The history of fly fishing and the emporiums that supported it dates back to the 1900’s, when cities such as Boise, Twin Falls, and Pocatello were established by the movement of people into professions—doctors, lawyers, merchants—created a middle class with money to spare. The lure of the fish-abundant waters of Idaho enticed them.
“Fly shops” sprang up—in bars, hardware stores, and local grocery. But the favorite hangouts of Idaho’s primarily bachelor population were the “sports shops.” Sports shops offered three meals a day, served beer and booze, had pool and snooker tables, and allowed gambling when legal. These shops rented and sold rifles and shotguns, and, of course, sold handmade flies and bamboo rods to the burgeoning class of moneyed folk.
Of significance to sportsmen in the Wood River Valley was the Union Pacific Railroad’s opening of Sun Valley in 1936. Young men gravitated to the resort to work on the mountain in the winter and to give fly casting lessons by Sun Valley’s manmade lake, or guide guests on Silver Creek and the Big Wood in the summer—men like Clayton Stewart, Art Wood, Jack Redden, Ray Marks, and Taylor Williams, who closed his store in Gooding to run Sun Valley’s fishing and hunting operation. Williams (nicknamed “Bear Tracks” because he walked with his toes pointed out) became a close friend of Ernest Hemingway and accompanied him to Cuba every winter for saltwater fishing trips. Gear from Williams’ old store and other specialty fly operations around Idaho were stocked by Lane’s (eventually Pete Lane’s) in the Sun Valley Inn. But fly fishing took a big hit after World War II when veterans became enamored with spinning reels, whose origin is attributed to the French.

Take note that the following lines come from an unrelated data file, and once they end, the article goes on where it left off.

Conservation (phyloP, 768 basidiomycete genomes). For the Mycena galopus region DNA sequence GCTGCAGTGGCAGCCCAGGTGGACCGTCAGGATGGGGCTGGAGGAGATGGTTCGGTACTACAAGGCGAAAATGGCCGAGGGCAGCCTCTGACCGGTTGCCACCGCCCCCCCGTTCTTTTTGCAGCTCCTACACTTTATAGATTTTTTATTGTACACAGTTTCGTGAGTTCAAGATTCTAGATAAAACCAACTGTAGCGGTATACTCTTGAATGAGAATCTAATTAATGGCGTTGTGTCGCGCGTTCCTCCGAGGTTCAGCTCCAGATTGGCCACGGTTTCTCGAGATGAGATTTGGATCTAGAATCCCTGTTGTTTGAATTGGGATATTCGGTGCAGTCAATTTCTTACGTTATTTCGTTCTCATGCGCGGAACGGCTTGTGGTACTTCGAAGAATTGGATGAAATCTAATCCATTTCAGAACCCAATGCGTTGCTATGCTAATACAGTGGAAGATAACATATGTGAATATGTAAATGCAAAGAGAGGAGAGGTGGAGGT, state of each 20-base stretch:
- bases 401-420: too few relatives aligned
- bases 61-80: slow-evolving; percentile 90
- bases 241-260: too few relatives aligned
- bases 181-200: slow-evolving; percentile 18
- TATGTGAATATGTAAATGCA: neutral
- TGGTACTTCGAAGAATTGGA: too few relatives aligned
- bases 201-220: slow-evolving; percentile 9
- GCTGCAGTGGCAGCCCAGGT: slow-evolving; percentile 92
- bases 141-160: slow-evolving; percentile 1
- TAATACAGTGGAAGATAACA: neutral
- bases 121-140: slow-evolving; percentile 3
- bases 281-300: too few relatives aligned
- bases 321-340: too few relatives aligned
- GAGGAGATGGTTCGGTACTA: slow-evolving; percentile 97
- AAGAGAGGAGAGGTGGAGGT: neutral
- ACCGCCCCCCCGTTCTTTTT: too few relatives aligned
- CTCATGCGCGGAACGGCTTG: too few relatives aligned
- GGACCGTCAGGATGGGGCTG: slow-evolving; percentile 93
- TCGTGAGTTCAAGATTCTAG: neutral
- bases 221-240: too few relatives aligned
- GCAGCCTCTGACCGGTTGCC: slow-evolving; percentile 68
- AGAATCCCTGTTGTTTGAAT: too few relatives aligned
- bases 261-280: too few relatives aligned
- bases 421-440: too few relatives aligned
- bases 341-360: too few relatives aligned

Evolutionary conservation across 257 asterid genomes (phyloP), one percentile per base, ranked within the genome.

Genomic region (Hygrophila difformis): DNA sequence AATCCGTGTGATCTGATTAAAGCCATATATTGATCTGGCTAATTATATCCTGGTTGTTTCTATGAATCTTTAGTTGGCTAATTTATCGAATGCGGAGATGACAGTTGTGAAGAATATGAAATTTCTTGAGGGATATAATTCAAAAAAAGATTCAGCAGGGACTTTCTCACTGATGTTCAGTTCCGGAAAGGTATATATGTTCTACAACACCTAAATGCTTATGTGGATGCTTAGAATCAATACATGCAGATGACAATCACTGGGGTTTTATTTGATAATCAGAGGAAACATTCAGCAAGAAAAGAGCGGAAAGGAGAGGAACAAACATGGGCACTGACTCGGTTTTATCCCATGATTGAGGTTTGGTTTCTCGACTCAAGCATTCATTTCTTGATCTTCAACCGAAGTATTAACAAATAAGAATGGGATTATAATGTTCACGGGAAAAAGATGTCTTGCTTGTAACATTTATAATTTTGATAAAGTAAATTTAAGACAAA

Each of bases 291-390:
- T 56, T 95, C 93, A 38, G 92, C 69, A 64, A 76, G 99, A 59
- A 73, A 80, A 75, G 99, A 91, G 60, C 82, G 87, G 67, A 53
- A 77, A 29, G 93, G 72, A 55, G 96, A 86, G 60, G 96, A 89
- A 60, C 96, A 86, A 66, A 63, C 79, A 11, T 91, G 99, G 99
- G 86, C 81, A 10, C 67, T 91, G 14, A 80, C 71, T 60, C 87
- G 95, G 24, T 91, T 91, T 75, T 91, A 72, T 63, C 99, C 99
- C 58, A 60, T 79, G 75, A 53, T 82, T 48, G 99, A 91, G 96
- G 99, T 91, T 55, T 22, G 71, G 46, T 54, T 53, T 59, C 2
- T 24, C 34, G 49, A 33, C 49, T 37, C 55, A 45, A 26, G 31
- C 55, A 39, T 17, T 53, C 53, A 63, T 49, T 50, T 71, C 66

Two men—Ruel Stayner and Dick Alfs—were responsible for keeping fly fishing alive during the late forties when fly fishing had become an orphan to the industry. Ruel Stayner opened Stayner’s Sporting Goods in Twin Falls in 1946 and according to Don Anderson, the retired head of Sun Valley’s Sports Center, “Anyone who fished in southern Idaho hung out at Stayner’s.” Dick Alfs of Ketchum was a fixture, learning about resources and retailing with an eye to eventually open his own store.
That was going to take some hard earned cash—so during his shift as headwaiter at the Ram Restaurant in the Sun Valley Inn, Dick would solicit orders for handmade flies from customers. He would tie all night and deliver them the next day. A corner of the Alf’s living room was outfitted for tying, which is what he did whenever he had time away from work. Dick’s wife, Bobbie, jokes that the only way she recognized her husband was by the back of his head.